Poll: Airlines should charge obese passengers more
A change in Air France's policy reignites the debate.
About 76% of respondents to a poll by a travel Web site said airlines should charge obese people a “fat tax” when they fly.
“Only 22% of the 550 people questioned disapproved of introducing extra payments for overweight passengers,” Reuters reported about the Skyscanner survey.
Thus this can of worms gets opened again, and this time the debate has gone global.
- Bing: Fattest countries
The debate reignited when it was incorrectly reported that Air France planned to require obese passengers to buy a second seat. In reality, Air France since 2005 has allowed passengers to buy a second seat at a 25% discount if they can’t fit comfortably into one. The real news is that Air France has decided to grant a refund for that second seat if the plane is not full.
Media reports around the world also observed that European discount airline Ryanair announced last year it’s coming up with a plan to charge fat passengers for excess weight -- after 30,000 people voiced support in an online poll.
In Canada, Reuters said, the Supreme Court ruled that the airlines cannot compel obese people to buy a second seat.
Here in the U.S., Southwest Airlines (known for no baggage fees) and United Airlines require wide-bodied passengers to buy an extra seat if one won't do, but give a refund if all seats aren't sold. Other airlines handle individual situations as they come up.
The issue is a reccurring sore spot among airline passengers, both the slender ones and their plus-sized seatmates. Last month a Flightglobal blog published a photo of a very large man taking up an aisle seat and half the aisle on an American Airlines flight. An airline spokesman said the authenticity of the photo could not be verified and pointed out that the plane was still on the ground. Look closely and you can still see passengers boarding. No one knows how he was eventually accommodated.
ABC News reported: “If the flight is not full, American tries to seat the passenger in two adjacent seats. Otherwise, the airline tries to book the person on another flight. If there is no other available flight or the passenger needs to be on that flight for scheduling reasons, the airline will sometimes book and charge the person for two seats.”
What’s the right thing to do? Should the airlines charge obese passengers for an extra seat if they don’t fit into one? Should all passengers and their baggage be charged according to total weight? Should those tiny airlines seats be bigger?
“Should this debate even be allowed to take place?” wrote ICM blogger Nicki Pickford, who had to give up a preselected window seat to make room for an overweight seatmate. “Are we not being prejudiced towards people just because of their weight? After all, some people have medical problems which mean they are unable to lose weight.”
Skyscanner co-founder Barry Smith conceded it’s a touchy subject.
“On one hand, it’s not unreasonable for airlines to charge extra if they occupy more than one seat. On the other, many would argue it should be the responsibility of airlines to adjust their standard seat size, enabling them to comfortably accommodate all passengers,” he said in a statement.
Copyright © 2013 Microsoft. All rights reserved.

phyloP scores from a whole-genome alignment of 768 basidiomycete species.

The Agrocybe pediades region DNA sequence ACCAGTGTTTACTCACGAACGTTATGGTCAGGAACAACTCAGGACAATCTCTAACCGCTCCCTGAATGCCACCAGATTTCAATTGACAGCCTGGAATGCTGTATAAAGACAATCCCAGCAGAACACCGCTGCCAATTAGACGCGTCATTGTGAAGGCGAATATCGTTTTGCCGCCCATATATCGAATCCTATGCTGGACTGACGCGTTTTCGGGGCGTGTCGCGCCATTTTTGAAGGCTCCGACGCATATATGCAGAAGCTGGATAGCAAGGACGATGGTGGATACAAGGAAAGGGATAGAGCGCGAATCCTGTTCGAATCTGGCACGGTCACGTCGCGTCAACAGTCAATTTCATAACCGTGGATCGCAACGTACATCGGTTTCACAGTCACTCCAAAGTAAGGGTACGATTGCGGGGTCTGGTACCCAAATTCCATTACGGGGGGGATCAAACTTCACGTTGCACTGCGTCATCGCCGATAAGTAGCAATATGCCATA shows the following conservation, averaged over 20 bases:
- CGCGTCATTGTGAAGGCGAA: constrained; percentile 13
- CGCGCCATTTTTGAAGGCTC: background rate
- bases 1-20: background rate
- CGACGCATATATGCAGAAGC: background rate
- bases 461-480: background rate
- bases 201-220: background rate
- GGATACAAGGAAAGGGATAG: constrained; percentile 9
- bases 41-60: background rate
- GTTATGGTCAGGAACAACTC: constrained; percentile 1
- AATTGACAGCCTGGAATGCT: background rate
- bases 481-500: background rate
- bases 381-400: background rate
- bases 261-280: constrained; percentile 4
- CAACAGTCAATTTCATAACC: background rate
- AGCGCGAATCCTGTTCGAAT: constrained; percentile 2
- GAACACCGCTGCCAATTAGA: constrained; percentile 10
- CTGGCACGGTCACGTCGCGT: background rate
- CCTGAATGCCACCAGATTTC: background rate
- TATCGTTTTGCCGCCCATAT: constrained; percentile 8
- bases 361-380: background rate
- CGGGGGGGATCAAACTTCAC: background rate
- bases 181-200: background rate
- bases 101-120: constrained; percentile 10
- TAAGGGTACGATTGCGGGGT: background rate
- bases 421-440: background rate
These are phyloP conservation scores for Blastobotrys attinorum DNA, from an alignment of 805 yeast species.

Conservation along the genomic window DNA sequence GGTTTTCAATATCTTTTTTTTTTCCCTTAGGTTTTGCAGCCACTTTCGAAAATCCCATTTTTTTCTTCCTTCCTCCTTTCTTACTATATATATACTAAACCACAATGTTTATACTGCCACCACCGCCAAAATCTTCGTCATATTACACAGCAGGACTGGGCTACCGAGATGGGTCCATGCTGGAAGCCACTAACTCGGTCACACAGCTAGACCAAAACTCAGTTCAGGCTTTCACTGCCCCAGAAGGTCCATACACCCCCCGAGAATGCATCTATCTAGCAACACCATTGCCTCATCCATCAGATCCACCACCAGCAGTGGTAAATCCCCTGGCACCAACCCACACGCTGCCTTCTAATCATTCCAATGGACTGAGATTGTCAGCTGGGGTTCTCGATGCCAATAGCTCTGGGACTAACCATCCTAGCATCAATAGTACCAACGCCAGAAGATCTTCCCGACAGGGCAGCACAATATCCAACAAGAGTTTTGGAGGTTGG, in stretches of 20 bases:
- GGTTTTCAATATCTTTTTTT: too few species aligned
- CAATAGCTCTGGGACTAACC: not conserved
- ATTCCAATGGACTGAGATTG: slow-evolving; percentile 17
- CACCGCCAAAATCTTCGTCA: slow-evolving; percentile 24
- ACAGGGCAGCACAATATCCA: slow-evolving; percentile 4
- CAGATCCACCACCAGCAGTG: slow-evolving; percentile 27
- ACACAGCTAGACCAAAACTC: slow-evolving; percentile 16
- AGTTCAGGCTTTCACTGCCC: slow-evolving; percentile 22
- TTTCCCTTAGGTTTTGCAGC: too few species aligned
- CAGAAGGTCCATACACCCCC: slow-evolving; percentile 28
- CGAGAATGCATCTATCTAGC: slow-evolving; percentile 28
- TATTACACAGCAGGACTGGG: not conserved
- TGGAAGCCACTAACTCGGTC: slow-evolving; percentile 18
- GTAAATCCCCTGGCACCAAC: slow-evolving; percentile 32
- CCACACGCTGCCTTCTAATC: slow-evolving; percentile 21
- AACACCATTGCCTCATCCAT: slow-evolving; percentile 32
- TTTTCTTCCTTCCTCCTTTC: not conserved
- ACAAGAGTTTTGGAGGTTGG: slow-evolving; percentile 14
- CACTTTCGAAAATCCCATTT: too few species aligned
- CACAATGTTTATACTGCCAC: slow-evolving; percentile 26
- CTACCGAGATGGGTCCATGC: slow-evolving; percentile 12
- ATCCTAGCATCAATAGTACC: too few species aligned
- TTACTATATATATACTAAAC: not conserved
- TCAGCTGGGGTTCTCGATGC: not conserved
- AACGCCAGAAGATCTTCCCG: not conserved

Quotes are real-time for NASDAQ, NYSE and AMEX. See delay times for other exchanges.
Fundamental company data and historical chart data provided by Thomson Reuters (click for restrictions). Real-time quotes provided by BATS Exchange. Real-time index quotes and delayed quotes supplied by Interactive Data Real-Time Services. Fund summary, fund performance and dividend data provided by Morningstar Inc. Analyst recommendations provided by Zacks Investment Research. StockScouter data provided by Verus Analytics. IPO data provided by Hoover's Inc. Index membership data provided by SIX Financial Information.
ABOUT SMART SPENDING
Editor Bev O'Shea lives and works in the foothills of the Appalachians. A former copy editor for The Atlanta Journal-Constitution and the Orlando Sentinel, she joined MSN Money in 2007. She's a fan of sunsets, college football and free shipping, among other things.
Having worked as a writer, reporter and editor for more than 25 years, Editor Julie Tilsner is the sort of person who can't help but correct grammar in Facebook postings and on billboards. She's written for BusinessWeek, the Los Angeles Times, Parenting, Redbook, AOL and others. She lives in Los Angeles County with her family and loves to drink wine and practice yoga, although not generally at the same time.
A writer for MSN Money since January 2007, Donna Freedman won regional and national prizes during an 18-year newspaper career and earned a college degree in midlife without taking out student loans. She also writes about smart money tactics for magazines and on her own site, Surviving and Thriving.
Mitch Lipka has been warning people about scams and shining light on questionable business practices for more than 20 years. Mitch, the consumer columnist for The Boston Globe, has also been a reporter and editor at The Philadelphia Inquirer, Consumer Reports, South Florida Sun-Sentinel and AOL. He won the 2010 New York Press Club award for best consumer reporting online and was honored in 2011 for his reporting on child product safety.
Marilyn Lewis is an award-winning writer with a passion for getting readers clear, straight information that helps them stay out of financial trouble. A former reporter for The San Jose Mercury News, she works from her home in Port Townsend, Wash. Contact her at MarilynLewis@Outlook.com.
LATEST BLOG POSTS
Children from lower income families are at greater risk of suffering accidental injuries and being sickened by food, according to a Consumer Federation of America study.